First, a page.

The or plant-based diet for a short period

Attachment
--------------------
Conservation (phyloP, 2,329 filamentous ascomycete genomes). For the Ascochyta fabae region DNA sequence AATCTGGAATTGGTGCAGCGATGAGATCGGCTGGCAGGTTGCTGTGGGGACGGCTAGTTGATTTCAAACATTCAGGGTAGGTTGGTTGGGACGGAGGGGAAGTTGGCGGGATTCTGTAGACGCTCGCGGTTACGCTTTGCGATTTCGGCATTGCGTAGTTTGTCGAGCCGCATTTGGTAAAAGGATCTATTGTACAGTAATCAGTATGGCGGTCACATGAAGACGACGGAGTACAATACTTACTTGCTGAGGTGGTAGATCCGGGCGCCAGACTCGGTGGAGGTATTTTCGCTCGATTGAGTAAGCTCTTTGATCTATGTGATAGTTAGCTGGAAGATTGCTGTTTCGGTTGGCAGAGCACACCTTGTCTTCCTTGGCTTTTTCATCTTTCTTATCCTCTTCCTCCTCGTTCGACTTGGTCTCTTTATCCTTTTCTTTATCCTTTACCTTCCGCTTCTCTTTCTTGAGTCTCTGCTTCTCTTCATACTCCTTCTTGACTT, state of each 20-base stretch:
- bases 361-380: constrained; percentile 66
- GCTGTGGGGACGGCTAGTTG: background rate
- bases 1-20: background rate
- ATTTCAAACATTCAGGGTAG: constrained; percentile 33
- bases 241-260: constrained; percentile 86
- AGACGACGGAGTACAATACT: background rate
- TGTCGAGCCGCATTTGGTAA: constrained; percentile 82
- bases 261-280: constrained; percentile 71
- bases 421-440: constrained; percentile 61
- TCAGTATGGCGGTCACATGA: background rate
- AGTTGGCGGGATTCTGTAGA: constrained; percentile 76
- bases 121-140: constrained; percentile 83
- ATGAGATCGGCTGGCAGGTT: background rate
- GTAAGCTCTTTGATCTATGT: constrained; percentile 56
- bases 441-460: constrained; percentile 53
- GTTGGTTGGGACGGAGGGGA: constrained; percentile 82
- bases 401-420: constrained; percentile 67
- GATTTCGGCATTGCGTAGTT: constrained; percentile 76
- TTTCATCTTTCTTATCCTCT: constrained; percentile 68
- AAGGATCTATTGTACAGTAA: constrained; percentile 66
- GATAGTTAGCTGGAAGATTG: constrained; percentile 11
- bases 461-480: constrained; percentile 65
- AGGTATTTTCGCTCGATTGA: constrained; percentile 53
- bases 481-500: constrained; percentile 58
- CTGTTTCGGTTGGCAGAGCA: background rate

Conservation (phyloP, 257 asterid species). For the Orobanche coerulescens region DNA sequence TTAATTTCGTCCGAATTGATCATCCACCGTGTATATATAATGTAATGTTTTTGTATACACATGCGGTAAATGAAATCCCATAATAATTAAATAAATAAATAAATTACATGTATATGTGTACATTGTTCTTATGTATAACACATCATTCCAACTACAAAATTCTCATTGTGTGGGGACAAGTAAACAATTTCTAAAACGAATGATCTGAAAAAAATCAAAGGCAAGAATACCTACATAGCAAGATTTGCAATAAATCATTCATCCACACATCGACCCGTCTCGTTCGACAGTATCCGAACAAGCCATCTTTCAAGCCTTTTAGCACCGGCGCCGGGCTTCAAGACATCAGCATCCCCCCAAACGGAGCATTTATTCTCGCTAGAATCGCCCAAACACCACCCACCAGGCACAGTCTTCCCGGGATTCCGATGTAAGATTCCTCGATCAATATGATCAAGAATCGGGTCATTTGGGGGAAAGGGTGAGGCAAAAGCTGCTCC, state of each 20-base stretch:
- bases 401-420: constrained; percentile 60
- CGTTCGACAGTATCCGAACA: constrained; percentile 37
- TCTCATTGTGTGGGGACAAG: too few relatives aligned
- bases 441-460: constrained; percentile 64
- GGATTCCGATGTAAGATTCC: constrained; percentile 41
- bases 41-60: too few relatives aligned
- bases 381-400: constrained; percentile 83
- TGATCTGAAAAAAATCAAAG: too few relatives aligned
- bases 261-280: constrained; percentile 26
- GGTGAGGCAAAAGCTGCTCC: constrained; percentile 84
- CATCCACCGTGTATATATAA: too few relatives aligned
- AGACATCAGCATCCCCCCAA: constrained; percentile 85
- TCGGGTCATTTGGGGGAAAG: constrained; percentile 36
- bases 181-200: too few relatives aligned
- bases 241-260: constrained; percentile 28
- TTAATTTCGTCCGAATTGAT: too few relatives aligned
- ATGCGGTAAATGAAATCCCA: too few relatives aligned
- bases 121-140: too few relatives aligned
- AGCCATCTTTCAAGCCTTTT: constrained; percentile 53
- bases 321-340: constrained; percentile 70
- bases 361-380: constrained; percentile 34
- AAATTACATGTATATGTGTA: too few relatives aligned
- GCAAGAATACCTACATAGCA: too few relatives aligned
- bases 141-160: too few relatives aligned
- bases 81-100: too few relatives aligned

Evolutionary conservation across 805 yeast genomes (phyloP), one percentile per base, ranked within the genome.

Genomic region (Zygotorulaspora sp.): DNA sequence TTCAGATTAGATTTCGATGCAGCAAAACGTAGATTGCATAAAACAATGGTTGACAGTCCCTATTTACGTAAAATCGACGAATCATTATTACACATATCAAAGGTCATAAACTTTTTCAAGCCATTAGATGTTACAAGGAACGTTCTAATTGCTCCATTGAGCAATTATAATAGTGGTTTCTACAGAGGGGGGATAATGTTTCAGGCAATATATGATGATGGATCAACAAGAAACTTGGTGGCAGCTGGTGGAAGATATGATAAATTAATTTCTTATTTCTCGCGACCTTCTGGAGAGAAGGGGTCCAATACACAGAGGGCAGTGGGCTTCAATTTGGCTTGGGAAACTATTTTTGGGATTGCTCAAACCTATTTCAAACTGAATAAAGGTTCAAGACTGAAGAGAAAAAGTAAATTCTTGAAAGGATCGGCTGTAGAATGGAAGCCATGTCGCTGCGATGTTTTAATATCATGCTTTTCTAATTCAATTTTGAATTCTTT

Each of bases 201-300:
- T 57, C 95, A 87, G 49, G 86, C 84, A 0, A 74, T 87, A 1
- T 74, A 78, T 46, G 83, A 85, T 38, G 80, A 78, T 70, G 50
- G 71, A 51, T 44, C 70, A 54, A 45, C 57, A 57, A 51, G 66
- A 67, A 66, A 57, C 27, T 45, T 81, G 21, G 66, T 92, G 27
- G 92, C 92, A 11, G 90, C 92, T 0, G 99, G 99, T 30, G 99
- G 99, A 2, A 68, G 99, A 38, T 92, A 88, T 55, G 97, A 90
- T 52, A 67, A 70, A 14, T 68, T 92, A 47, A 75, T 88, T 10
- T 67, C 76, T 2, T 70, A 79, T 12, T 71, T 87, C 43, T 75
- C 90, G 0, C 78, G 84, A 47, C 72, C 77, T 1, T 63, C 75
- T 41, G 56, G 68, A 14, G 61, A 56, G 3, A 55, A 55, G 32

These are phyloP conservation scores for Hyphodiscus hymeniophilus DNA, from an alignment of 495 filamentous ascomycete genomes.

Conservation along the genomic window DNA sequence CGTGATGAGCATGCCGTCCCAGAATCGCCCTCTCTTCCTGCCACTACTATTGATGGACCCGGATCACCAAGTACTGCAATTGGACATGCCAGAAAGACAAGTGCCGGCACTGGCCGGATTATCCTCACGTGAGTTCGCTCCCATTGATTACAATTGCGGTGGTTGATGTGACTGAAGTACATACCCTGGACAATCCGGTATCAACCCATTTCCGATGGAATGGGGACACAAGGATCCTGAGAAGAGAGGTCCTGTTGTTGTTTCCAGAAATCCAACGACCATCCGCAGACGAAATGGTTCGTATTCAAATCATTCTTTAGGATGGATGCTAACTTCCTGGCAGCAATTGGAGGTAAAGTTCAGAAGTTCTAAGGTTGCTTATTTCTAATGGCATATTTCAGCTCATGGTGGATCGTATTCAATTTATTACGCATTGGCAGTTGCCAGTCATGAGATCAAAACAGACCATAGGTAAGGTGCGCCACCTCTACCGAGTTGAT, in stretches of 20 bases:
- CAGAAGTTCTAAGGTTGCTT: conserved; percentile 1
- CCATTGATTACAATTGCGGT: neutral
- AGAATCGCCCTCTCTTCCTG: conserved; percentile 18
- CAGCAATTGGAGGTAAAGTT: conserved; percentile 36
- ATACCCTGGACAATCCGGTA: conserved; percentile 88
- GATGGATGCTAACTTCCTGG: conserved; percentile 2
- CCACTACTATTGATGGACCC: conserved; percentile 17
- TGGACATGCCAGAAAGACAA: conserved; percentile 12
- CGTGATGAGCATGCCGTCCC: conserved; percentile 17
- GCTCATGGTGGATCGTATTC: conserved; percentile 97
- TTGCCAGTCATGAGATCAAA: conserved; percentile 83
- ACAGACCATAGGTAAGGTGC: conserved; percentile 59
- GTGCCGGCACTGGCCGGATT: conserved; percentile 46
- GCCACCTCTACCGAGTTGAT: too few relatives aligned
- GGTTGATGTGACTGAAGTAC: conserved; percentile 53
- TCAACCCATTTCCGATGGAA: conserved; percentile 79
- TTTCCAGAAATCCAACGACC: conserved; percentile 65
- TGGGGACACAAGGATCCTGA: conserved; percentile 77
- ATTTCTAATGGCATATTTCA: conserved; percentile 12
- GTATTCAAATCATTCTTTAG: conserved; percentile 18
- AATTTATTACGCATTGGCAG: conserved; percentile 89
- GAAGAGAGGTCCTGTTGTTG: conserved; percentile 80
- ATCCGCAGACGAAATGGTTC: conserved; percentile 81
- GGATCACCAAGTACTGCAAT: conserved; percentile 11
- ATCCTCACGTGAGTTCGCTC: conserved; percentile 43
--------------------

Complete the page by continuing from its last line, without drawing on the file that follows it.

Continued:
The first factor influencing the acquisition of microbes is the mode of delivery. Also early nutrition (breast- or formula-feeding) or hygienic environment (lifestyle and geographic location) in which a child is raised determines the composition of microorganisms. In later life, the sum of environmental triggers, the so-called exposome, including e.g. diet, stress, hygienic milieu (contact to disinfectants or animals), drugs and geography (e.g. air pollution) contribute to shape the intestinal ecosystem.3, 41, 71-79 The daily diet has an enormous impact on the intestinal ecosystem. Especially diet high in fat seems to shift the microbiota towards a more dysbiotic pattern, which is associated with increased risk of intestinal inflammation. Animal, as well as human studies showed the rapid adaption to changed dietary patterns. By feeding mice an exclusively animal- or plant-based diet for a short period of time, David et al. effectively showed the plasticity, as well as the stability of the intestinal ecosystem upon short-term perturbations.80 However, also other studies showed that clear shifts in the intestinal ecosystem diversity and composition are not induced by short term changes in dietary habits or application of single nutrients, but require long term pressure on the ecosystem.7, 81 Beside exposomal factors, also intrinsic factors i.e. the respective genetic structure of the host, shape the intestinal microbiota. Several genes associated with altered immune function, microbial recognition or antimicrobial defence were shown to influence the intestinal ecosystem. In a meta-analysis Knights et al. highlighted the significant association between the NOD2 risk allele and increased abundance of Enterobacteriaceae in IBD patients.82 In another study, Rausch et al. showed an association between the intestinal microbiota and the fucosyltransferase 2 (FUT2) secretor gene – a physiological trait that regulates gastrointestinal mucosal expression of blood group A and B antigens. Approximately 20% of humans lack the FUT2 gene, which was shown to be a risk factor for CD development.83 Within the group of CD patients, the microbiota from FUT2 carriers differed from non-secretors in composition, diversity and metabolic functionality.84, 85This observation of dysbiosis before onset of pathologies is exceptionally interesting, as recent studies also suggest that inflammatory conditions directly influence the intestinal community. This shift may occur due to insufficient bacterial adaptation to the changed milieu found during inflammatory processes. During inflammation, the secretion of antimicrobial peptides (AMPs) is upregulated. A recent study reported that the colonization fitness of commensals depends on the capability to adjust to increased AMP levels.86 Therefore, some community members will be displaced during inflammation. While pathogens or pathobionts cannot survive these increased AMP levels, commensals are resistant. In this manner, stability and resilience during infections is mediated. The potential of AMPs to shape the intestinal ecosystem and their importance in IBD has been shown by others before.87 The inflammatory reactions may also induce stress or upregulation of virulence-associated genes in the microorganism, as shown in monoassociation-studies with the gut commensals Enterococcus faecalis OG1RF or E. coli NC101.88, 89 E. coli NC101 cells isolated from inflamed IL-10-/- mice displayed upregulated bacterial-stress response genes (e.g. heat shock proteins) compared to isolates from WT mice.89, 90 However, inflammation may also promote growth-advantages and virulence of pathogens. For Salmonella typhimurium (S. typhimurium) it was shown that the host produces tetrathionate under inflammatory circumstances. This subsequently promotes the ethanolamine-utilization of S. typhimurium and thereby its colonization fitness.91, 92 Also nitrate, which is produced by the host during inflammation, is assumed to promote growth of Enterobacteriaceae. Consequently, the often discussed increase of Enterobacteriaceae in IBD may also be regarded as secondary event to inflammatory processes rather than a causative association.58